United States Department of Labor, Bureau of Labor Statistics (Agency) and American Federation of Government Employees, Local 12 (Union)
66 FLRA No. 47
DEPARTMENT OF LABOR
BUREAU OF LABOR STATISTICS
OF GOVERNMENT EMPLOYEES
October 12, 2011
Before the Authority: Carol Waller Pope, Chairman, and
Thomas M. Beck and Ernest DuBester, Members
I. Statement of the Case
This matter is before the Authority on exceptions to an award of Arbitrator Jesse Etelson filed by the Agency under § 7122(a) of the Federal Service Labor-Management Relations Statute and part 2425 of the Authority’s Regulations. The Union filed an opposition to the Agency’s exceptions.
The Arbitrator found that a grievance concerning a probationary employee’s termination was arbitrable. For the following reasons, we set aside the award as contrary to law.
II. Background and Arbitrator’s Award
The Agency terminated the grievant during his probationary period. See Award at 1. The Union filed a grievance asserting that the Agency dismissed the grievant “on the basis of religious and national origin discrimination” and thereby violated the Equal Employment Opportunity (EEO) clause of the parties’ agreement. Id. In response, the Agency asserted to the Union that the parties’ agreement bars grievances filed on a probationary employee’s behalf. See id. The Union replied to the Agency the grievance was arbitrable because it alleged discrimination. See id.
The grievance was unresolved and submitted to arbitration. See id. Before the arbitration hearing, the Agency informed the Union that it “intend[ed] to raise the threshold issue of whether the . . . grievance is excluded from” the negotiated grievance procedure and, thus, not arbitrable. Id. at 1-2.
The Arbitrator framed three issues: (1) whether the Union had a reasonable basis for believing that the Agency had waived its arbitrability argument; (2) whether the Agency could argue to the Arbitrator that the grievance was not arbitrable; and (3) whether the grievant was able to challenge his dismissal in other forums. See id. at 2.
With regard to the first issue, the Arbitrator found that the Union had a “reasonable basis to believe that the Agency had waived . . . its contention that the grievance was precluded.” Id. at 3. In this regard, the Arbitrator found that there was “no evidence” that the Agency was not “willing to proceed” to arbitration and that the parties had selected an arbitrator, scheduled a hearing, and exchanged witness lists. See id. at 1-3. Nevertheless, with regard to the second issue, the Arbitrator found that the parties’ agreement permitted the Agency to “raise an objection to arbitration at any time,” and that the “Agency’s participation in arranging for arbitration” did not “by itself” waive the Agency’s right to contest the grievance’s arbitrability. Id. at 4.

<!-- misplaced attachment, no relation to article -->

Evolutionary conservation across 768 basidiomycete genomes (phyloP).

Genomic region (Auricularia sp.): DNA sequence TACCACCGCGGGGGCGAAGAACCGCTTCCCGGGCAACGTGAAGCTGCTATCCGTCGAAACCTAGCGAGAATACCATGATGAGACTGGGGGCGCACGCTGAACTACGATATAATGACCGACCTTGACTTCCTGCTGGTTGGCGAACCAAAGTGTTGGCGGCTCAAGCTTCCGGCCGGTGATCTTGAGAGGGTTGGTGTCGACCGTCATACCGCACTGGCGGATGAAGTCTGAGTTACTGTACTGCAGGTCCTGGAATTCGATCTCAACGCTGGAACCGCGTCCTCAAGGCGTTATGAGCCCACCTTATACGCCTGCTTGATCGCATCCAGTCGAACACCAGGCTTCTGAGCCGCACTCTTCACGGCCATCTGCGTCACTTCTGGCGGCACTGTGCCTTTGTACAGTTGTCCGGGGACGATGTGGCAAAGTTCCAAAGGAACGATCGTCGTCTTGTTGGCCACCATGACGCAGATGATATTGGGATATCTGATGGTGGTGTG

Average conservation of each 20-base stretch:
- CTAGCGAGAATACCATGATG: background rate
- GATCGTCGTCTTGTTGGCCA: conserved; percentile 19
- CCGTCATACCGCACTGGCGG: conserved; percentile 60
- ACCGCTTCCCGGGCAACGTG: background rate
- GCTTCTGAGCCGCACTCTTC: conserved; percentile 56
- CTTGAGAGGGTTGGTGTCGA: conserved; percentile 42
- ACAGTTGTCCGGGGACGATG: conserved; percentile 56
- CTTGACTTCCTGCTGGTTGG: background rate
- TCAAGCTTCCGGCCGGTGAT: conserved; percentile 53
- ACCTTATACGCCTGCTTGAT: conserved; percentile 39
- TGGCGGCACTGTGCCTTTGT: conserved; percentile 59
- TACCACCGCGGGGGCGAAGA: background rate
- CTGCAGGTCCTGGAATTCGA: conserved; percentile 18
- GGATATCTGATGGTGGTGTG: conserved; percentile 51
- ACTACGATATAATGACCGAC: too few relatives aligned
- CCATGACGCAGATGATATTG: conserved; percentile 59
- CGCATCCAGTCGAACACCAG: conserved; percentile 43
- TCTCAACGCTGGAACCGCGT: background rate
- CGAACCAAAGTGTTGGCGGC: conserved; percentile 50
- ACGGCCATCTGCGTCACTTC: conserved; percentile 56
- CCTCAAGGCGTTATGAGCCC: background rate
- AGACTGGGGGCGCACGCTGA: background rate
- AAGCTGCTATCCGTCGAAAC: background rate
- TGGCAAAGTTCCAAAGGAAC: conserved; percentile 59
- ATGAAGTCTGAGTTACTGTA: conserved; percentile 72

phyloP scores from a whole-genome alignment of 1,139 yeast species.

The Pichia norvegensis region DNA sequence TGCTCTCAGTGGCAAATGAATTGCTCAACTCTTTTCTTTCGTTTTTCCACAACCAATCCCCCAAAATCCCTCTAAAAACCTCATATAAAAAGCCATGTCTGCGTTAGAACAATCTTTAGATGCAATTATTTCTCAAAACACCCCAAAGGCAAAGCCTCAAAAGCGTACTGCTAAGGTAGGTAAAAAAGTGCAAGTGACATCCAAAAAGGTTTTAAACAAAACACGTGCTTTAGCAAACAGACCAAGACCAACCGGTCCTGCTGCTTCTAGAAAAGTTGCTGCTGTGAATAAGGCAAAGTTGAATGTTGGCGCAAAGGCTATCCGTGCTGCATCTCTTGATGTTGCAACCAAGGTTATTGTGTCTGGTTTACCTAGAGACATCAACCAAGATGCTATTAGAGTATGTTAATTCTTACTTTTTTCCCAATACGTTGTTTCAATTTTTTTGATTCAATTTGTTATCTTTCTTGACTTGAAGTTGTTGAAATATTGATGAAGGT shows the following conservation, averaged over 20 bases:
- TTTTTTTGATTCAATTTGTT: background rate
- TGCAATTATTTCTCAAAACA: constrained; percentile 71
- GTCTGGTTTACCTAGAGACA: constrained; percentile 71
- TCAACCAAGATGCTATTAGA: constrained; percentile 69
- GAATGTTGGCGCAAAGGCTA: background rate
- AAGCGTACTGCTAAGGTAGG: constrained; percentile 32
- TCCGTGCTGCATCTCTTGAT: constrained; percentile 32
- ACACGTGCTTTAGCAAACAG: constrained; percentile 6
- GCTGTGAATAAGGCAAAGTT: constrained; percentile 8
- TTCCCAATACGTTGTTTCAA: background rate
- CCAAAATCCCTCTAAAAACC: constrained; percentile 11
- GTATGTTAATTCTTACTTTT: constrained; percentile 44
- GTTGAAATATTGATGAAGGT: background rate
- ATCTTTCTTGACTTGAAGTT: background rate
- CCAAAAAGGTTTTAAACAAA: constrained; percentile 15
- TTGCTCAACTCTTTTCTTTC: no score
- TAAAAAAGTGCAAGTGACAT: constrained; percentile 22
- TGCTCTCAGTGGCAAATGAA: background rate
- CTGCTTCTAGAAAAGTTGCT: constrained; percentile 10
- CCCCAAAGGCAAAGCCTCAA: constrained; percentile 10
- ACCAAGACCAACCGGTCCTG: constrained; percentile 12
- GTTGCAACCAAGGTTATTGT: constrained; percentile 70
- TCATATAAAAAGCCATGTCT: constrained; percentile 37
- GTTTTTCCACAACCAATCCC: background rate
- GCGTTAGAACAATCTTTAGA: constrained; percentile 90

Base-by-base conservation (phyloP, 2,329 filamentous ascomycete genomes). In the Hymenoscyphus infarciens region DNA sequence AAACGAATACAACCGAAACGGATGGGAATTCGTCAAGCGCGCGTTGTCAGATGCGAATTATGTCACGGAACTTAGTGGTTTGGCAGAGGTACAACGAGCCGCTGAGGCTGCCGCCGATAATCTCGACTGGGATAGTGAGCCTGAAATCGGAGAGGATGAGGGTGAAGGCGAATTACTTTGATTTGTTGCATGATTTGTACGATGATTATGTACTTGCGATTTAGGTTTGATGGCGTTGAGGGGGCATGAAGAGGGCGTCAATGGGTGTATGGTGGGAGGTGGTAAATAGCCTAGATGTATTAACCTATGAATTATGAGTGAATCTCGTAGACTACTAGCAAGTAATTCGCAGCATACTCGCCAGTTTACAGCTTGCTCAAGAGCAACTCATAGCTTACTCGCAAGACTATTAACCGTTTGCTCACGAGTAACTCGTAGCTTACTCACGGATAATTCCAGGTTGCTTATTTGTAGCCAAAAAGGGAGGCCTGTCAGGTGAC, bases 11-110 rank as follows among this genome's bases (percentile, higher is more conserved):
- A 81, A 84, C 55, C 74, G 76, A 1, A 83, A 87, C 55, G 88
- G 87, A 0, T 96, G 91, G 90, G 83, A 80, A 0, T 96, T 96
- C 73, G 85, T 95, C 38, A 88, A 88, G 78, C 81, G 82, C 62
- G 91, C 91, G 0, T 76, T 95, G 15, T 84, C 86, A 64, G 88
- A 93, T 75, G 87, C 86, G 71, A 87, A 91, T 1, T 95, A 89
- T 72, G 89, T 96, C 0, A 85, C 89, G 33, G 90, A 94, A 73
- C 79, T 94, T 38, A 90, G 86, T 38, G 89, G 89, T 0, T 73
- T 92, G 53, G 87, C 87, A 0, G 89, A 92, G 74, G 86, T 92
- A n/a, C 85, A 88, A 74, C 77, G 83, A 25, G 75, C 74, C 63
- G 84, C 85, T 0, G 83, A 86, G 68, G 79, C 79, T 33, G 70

With regard to the third issue, the Arbitrator found that because the Agency had “appeared to abandon” its arbitrability argument, it was “reasonable” for the Union “to assume that . . . the Agency was prepared to follow the grievance procedure to its conclusion.” Id. at 5. Therefore, the Arbitrator determined, the Union had “good reason to believe that it was unnecessary” for the grievant to make a timely appeal to the Merit Systems Protection Board (MSPB) or the Equal Employment Opportunity Commission. Id. In addition, the Arbitrator found that the Agency “abused its privilege of reserving” its right to challenge arbitrability by waiting “unnecessarily until a time when the grievant would be time barred from proceeding elsewhere.” Id. at 6. Thus, the Arbitrator stated that the “Agency’s actions make the basis of its objection to arbitrability unavailable to it at this stage.” Id. In addition, the Arbitrator rejected the Agency’s reliance on United States Department of Justice, Immigration & Naturalization Service v. FLRA, 709 F.2d 724 (D.C. Cir. 1983), stating that he did not interpret the holding in that decision to mean that an agency may “preserve its right to summarily discharge a probationary employee simply by saying that it is doing so because of unacceptable work performance.” Award at 3.